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simulation

Clinical Performance & Simulation

The Program of Excellence in Clinical Performance & Simulation (PECPS) is a national leader in using simulation as a learning tool. With 9,000 student visits per semester to our state-of-the-art Simulation Labs, the College has integrated simulation into our undergraduate and graduate programs across all of our campuses.

Students, guided by faculty and staff, gain valuable experience using high- and low-fidelity mannequins and in role-playing scenarios involving actors. Simulation scenarios are chosen based on high-risk, low-volume conditions or patients, and can involve interprofessional teams of students from different programs. Scenarios teach students clinical skills, plus lessons in crisis management, teamwork and communication, preventing errors, social justice, and leadership.

Such hands-on learning in a realistic environment boosts students’ ability to retain and apply the skills they use in the Sim Lab to actual patient scenarios.

“What students experience in the sim lab is very real, yet it allows them to practice complex cases in a safe environment, with instructors and peers providing feedback along the way.”  – Kevin Stevens, Director, Program of Excellence in Clinical Performance & Simulation

Some examples of Sim Lab scenarios students might encounter at the WSU College of Nursing include: Interprofessional active-shooter simulations; interprofessional cardiac simulations; GI bleeding; postpartum hemorrhage; pediatric asthma; a well-child clinic with immunizations; and a mental health patient who’s manic.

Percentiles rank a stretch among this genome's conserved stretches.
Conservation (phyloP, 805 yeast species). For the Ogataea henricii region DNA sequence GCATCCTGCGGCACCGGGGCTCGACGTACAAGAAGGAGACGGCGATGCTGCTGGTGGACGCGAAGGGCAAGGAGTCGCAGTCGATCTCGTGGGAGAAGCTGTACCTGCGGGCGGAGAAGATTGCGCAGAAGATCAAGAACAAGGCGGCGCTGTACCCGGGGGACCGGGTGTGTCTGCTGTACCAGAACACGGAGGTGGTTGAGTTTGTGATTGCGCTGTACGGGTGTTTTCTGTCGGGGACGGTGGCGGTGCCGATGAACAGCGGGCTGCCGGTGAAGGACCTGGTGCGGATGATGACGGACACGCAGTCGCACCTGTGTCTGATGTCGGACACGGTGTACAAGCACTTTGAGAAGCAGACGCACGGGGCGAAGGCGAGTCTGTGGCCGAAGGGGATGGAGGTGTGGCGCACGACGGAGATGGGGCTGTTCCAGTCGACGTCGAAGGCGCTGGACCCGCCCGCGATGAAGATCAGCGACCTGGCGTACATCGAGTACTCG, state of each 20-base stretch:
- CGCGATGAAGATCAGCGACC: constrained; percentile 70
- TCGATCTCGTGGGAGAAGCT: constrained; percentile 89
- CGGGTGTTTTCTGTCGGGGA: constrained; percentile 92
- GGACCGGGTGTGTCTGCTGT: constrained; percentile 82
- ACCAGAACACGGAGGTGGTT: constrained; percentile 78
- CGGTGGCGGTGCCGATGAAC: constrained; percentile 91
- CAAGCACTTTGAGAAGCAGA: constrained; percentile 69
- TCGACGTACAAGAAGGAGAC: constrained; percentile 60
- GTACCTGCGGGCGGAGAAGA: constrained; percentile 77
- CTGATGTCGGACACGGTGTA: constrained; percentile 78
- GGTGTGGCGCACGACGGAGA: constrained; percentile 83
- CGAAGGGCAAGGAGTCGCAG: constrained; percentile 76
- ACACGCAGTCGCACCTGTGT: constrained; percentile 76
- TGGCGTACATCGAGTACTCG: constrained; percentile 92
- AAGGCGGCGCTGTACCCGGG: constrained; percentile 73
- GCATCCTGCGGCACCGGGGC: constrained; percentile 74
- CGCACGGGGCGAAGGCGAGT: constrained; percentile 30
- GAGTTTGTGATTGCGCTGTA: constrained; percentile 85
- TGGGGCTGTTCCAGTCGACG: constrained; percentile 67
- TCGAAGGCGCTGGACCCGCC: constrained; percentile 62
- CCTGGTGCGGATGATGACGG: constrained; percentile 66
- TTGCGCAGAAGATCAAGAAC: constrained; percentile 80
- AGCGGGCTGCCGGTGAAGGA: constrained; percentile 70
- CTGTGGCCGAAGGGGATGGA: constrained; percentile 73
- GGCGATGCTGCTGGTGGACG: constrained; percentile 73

Simulation is part of the WSU College of Nursing culture and students apply to our program because of the amount of simulation training they’ll receive.

Said one student in an end-of-semester evaluation, “Simulation has made a tremendous impact on my critical thinking… my communication, delegation, reflection and so much more. The things we do in simulation truly transfer into the real world.”

When sim becomes real life:

  • Recent BSN grad Jameson Edwards heard another nurse’s call for help, and knew what to do.
  • Ashley Ormsby was surprised at her ability to remain level-headed during a crisis, which she credits to her extensive sim training.